For discussion of some of the tag proposals a distinction should be drawn between:

A. objective attributes of questions derived solely from the content of the question. Examples: is the question over 500 words in length? Does it give more than zero sources for the material posted? (These could be instantiated as hypothetical tags [long-question] or [contains-sources], which I am not proposing but just providing as examples of objective and presumably reasonable question descriptors that go beyond the mathematical subject tags.)


B. "meta-tags" or "dependent tags" as defined in the Death-of-Metatags policy posting on Stackoverflow. These are subjective or questioner-dependent attributes of the question: is it an [easy-question], is it [homework] (where not reported in the question), etc. Such tags are (in the DeathOf posting) said to be ambiguous or contentious and are discouraged for various reasons.

I believe that tags of type A are unobjectionable and in some cases highly desirable as a method of content filtering. For example, some people might be very interested to know, before clicking on a question, whether it is over 500 words long or contains sources, just as they might be interested in the number of upvotes, answers or views. Generally, more information is better, and the information one would ideally like about a question is not limited to the mathematical subject tags.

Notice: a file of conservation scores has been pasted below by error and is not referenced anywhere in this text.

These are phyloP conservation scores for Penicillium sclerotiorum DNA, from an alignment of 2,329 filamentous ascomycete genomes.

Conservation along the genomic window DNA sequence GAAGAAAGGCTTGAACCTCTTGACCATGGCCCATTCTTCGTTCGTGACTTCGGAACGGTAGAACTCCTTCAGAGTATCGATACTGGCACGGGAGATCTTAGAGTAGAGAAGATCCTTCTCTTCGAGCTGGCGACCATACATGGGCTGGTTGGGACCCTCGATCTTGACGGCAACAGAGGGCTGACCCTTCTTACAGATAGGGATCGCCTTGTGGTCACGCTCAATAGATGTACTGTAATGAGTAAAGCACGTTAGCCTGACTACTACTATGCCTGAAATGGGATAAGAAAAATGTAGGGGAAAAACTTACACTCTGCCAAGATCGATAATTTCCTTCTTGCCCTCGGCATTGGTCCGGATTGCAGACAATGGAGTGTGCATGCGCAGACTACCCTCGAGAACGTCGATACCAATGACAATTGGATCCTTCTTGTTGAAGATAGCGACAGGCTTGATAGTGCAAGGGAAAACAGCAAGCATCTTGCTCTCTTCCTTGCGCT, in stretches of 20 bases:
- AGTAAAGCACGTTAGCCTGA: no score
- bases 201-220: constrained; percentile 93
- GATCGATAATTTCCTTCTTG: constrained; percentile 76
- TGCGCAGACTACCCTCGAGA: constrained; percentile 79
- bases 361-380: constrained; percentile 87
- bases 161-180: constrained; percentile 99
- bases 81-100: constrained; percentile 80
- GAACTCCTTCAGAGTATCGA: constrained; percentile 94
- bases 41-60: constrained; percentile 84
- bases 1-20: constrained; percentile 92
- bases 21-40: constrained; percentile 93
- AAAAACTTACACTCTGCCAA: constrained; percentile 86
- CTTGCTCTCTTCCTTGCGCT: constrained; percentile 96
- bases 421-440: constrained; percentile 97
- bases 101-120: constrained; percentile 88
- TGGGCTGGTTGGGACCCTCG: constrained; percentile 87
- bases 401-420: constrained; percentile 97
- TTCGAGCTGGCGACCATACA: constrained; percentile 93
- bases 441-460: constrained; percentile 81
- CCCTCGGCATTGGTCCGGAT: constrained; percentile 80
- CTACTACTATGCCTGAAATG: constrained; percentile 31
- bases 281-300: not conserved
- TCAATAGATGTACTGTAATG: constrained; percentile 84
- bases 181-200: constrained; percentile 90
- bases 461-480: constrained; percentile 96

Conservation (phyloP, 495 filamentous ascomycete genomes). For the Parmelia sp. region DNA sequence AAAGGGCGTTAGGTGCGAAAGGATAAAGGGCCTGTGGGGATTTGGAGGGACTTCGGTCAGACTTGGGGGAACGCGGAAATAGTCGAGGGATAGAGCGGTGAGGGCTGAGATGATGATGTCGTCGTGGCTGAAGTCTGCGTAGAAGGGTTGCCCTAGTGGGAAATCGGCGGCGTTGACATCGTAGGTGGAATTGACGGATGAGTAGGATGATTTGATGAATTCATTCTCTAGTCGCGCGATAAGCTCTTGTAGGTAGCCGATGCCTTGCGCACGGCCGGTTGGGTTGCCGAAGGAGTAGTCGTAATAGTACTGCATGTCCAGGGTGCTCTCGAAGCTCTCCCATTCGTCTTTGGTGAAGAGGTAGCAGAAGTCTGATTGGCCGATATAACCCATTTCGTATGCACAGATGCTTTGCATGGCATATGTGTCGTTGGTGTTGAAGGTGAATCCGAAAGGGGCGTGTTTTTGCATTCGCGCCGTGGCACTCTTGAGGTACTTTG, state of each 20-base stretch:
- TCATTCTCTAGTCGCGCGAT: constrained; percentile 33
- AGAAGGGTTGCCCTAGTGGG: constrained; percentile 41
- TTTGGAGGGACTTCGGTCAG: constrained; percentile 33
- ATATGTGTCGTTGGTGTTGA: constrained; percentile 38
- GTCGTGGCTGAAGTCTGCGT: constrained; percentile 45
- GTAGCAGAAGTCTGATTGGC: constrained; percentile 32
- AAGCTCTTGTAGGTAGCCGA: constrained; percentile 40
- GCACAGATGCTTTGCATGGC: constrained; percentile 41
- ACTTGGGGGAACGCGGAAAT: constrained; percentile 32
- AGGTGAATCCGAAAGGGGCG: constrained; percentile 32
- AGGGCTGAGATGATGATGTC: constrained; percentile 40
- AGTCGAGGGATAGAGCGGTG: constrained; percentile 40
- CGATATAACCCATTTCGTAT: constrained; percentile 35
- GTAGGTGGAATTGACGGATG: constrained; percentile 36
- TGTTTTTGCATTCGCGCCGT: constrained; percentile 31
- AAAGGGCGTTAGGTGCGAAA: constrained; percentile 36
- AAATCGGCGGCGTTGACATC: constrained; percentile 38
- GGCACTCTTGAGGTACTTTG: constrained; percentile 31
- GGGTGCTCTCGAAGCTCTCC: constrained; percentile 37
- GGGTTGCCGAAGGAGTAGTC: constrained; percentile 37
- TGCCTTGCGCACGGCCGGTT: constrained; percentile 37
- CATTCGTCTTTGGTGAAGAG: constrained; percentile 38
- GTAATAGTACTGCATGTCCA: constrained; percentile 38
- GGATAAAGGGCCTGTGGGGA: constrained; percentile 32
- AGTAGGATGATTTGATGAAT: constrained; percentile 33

There seem to be posters here who want math-subject-tags only. If so, it would be good to hear their arguments for why number of words or other such indicators should be off-limits for tags.

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I think your description of what metatags are as defined in the Death-to-Metatags policy posting is somewhat inaccurate. (I'm not saying that we have to or even necessarily should follow this suggested new policy on math.SE; I'm just pointing out what I feel is a misrepresentation of that position.) Here is a relevant passage:

The reason meta-tags are a problem is that they do not describe the content of the question. They describe some other aspect of the question, like the author’s skill level, or the author’s motivation for asking it, or generally what “kind” of question it is (poll, how-to, etc.).